Why should you have a car emergency kit?
A car emergency kit should be in every driver’s vehicle yet it’s one of the most overlooked types of roadside emergency equipment. If you live in or travel through areas of remote wilderness, or places that regularly experience severe weather, such as snowstorms and thunderstorms, then you’re at risk. Your car emergency kit should have the necessary tools for first aid, food, and water.
A car emergency kit can be used when you’re stuck in your vehicle waiting for help to arrive or when you're forced to leave your car and survive. You should have enough survival gear to last at least 72 hours and have access to a shovel or ax to dig yourself out of the ditch. You’ll also need shelter, warmth, light, and communication. Your car emergency kit may be your last line of defense against everything.
A car emergency kit would have benefitted James and Jennifer Stolpa and their infant son Clayton. Unfortunately, because they didn’t have the knowledge or an emergency kit they lost parts of their limbs. On Dec 1992 in Northwestern, Nevada, James, Jennifer and Clayton Stolpa became stuck inside their vehicle for several days during a blizzard, they didn’t have a car emergency kit, meaning no survival supplies and minimal food.
Building your car emergency kit
The car emergency kit should be stored in an appropriate case like a duffle bag, backpack or dry bag. Ideally, you want to get something that’s sturdy and waterproof. Always keep the kit stowed in your vehicle. Your car emergency kit should include all of the following items:
Cell phone: It’s nice to have in case of an emergency, but keep-in-mind you might not be in an area that has cell coverage.
Survival Clothes Gear and Survival Blanket: Pack an extra set of clothes, socks, gloves, and hats including blankets, sleeping bags or solar blankets for each person.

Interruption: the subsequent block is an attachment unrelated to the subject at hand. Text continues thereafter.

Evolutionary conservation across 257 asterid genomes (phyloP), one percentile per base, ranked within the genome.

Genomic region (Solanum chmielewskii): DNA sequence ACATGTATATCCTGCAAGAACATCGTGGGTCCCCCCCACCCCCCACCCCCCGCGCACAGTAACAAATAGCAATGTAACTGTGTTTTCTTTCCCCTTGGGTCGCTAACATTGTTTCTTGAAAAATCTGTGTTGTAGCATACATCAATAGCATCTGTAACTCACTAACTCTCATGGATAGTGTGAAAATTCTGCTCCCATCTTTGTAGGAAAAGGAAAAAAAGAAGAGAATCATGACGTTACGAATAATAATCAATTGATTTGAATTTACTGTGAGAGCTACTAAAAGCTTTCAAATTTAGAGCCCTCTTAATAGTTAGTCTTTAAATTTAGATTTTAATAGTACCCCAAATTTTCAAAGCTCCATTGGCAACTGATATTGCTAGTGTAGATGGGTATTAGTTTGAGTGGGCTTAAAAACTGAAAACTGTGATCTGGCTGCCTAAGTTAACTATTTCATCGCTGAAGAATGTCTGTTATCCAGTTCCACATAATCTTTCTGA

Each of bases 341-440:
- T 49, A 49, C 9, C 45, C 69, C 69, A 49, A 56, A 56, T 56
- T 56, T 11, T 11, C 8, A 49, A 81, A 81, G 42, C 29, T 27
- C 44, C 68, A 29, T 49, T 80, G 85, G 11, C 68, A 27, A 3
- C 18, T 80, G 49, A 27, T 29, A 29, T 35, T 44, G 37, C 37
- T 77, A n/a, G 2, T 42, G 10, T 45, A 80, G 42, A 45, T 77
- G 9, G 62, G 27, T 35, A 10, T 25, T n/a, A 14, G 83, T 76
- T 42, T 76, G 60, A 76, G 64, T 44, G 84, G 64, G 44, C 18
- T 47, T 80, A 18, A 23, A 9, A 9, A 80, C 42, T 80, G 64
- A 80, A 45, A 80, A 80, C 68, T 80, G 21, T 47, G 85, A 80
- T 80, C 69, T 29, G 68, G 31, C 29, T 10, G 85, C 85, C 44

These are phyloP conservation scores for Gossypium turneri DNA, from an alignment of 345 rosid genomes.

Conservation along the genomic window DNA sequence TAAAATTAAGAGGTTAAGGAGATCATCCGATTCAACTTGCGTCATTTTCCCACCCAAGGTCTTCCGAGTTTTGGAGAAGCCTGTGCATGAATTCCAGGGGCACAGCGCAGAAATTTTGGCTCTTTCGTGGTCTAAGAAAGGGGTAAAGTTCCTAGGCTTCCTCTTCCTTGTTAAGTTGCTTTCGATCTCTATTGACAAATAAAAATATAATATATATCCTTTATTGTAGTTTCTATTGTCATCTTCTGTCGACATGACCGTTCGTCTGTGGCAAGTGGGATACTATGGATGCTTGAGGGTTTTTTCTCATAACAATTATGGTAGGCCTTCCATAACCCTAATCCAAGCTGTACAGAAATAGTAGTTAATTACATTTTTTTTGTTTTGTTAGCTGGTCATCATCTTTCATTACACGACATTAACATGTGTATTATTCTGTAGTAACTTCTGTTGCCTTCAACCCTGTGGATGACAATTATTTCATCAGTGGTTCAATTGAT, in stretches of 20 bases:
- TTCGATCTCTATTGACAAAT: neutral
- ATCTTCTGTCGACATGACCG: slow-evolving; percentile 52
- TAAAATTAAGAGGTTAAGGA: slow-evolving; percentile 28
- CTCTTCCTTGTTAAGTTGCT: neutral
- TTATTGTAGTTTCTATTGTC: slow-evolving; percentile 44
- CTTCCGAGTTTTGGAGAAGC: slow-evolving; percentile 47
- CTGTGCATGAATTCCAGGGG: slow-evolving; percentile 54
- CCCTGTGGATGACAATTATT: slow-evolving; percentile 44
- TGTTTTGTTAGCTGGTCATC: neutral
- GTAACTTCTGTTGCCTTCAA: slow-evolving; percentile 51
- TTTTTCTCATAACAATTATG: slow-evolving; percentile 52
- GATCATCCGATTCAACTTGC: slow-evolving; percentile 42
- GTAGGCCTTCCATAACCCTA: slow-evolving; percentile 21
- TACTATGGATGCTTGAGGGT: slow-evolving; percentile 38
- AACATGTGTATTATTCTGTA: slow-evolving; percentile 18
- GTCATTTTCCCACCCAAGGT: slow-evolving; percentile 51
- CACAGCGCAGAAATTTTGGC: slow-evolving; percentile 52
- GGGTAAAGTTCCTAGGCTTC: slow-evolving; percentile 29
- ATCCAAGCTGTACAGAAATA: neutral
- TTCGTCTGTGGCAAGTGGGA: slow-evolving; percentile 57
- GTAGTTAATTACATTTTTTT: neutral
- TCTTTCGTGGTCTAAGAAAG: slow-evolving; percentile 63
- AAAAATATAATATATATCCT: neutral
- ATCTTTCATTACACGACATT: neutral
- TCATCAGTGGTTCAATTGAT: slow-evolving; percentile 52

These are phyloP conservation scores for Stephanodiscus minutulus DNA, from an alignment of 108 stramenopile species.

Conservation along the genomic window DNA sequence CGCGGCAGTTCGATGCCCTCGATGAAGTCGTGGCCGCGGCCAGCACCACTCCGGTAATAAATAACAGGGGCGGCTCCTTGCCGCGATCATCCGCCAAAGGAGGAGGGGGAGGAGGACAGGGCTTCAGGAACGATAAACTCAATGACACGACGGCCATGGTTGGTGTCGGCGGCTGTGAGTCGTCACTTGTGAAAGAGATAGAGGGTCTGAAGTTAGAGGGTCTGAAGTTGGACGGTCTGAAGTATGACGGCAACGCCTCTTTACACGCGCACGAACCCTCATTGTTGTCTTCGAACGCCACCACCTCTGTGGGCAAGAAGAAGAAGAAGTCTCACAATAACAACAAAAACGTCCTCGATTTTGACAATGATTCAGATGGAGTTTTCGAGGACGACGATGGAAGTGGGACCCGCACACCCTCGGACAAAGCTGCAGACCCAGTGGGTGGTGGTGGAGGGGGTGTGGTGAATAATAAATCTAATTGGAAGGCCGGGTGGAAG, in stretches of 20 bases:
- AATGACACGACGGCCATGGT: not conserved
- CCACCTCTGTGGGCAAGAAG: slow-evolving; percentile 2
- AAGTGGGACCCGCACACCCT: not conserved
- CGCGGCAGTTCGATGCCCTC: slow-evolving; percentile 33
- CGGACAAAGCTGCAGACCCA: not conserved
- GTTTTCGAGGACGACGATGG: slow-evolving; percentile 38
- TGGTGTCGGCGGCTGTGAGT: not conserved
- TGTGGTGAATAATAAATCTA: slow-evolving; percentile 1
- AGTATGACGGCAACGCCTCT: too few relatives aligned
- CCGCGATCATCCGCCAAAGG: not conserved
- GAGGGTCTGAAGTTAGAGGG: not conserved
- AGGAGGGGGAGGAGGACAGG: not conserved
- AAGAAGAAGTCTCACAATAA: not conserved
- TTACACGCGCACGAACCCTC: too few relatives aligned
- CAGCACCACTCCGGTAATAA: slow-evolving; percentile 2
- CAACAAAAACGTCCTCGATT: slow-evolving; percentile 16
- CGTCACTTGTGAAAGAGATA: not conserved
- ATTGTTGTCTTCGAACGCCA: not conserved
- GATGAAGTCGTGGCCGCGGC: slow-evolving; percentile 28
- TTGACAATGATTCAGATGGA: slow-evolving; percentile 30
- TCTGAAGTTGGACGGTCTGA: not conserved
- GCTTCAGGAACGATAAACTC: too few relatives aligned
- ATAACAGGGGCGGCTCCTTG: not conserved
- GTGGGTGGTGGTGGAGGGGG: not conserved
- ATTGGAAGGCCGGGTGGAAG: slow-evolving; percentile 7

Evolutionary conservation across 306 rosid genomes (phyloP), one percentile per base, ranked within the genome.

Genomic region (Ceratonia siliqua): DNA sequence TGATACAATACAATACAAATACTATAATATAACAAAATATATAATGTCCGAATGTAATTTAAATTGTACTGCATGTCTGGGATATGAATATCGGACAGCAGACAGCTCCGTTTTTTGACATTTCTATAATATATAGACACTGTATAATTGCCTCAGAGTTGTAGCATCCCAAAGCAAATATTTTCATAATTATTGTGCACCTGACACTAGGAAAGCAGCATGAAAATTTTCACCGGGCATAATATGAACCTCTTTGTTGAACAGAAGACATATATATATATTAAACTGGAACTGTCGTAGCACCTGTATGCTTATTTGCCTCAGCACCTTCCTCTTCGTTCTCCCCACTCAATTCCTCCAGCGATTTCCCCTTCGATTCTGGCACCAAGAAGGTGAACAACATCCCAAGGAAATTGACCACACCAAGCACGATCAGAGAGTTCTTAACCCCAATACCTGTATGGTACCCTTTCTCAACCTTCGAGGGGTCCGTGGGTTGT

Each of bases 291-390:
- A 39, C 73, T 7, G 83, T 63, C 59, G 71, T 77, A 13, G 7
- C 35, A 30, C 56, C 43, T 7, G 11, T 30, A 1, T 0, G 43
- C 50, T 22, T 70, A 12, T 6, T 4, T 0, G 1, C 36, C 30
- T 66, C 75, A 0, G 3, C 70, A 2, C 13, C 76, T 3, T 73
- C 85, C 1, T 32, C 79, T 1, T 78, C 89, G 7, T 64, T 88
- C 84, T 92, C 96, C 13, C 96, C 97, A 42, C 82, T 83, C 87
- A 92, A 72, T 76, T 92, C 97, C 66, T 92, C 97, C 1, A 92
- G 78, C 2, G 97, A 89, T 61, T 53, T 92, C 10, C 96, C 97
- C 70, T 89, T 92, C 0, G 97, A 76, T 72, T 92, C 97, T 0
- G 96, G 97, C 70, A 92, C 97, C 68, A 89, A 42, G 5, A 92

Survival Cooking Equipment: Including cook sets, stove, and fuel. They should be compact and allow you to boil up a hot brew, or cook food.
Water survival equipment: Make sure you have enough packaged water or access to water purification tablets or filters to clean water from the river, stream or lake.
Bright Stick: Great for signaling at night
Flashlight w/ Extra Batteries or Hand crank: For seeing at night and signaling
MRE Meals: Mre meals are available at many camping stores and found online. Energy bars are also a good option. In this circumstance, the ones with the most calories are the best.
Local Road Maps: In case you get lost and need to find your way back.
Shovel: If your vehicle gets stuck in snow or mud you can use your hands to dig, but a shovel will do the job faster and better.
Survival Blanket Tarp: A blue or orange tarp will help for visibility or as a signal.
Toilet Paper: Often overlooked but toilet paper has many practical uses other than, you know what. It can be used as an insulator for your clothes to keep you warm, as well as fuel for fires.
Survival tools and gadgets: Jumper Cables, multi-tool, Reflective Triangle, Fix-a-Flat Tire Inflator and Duct Tape will become useful tools during an emergency on the road.
Don’t forget. Your car emergency kit should have extra food in case you have to stay in your vehicle until help arrives.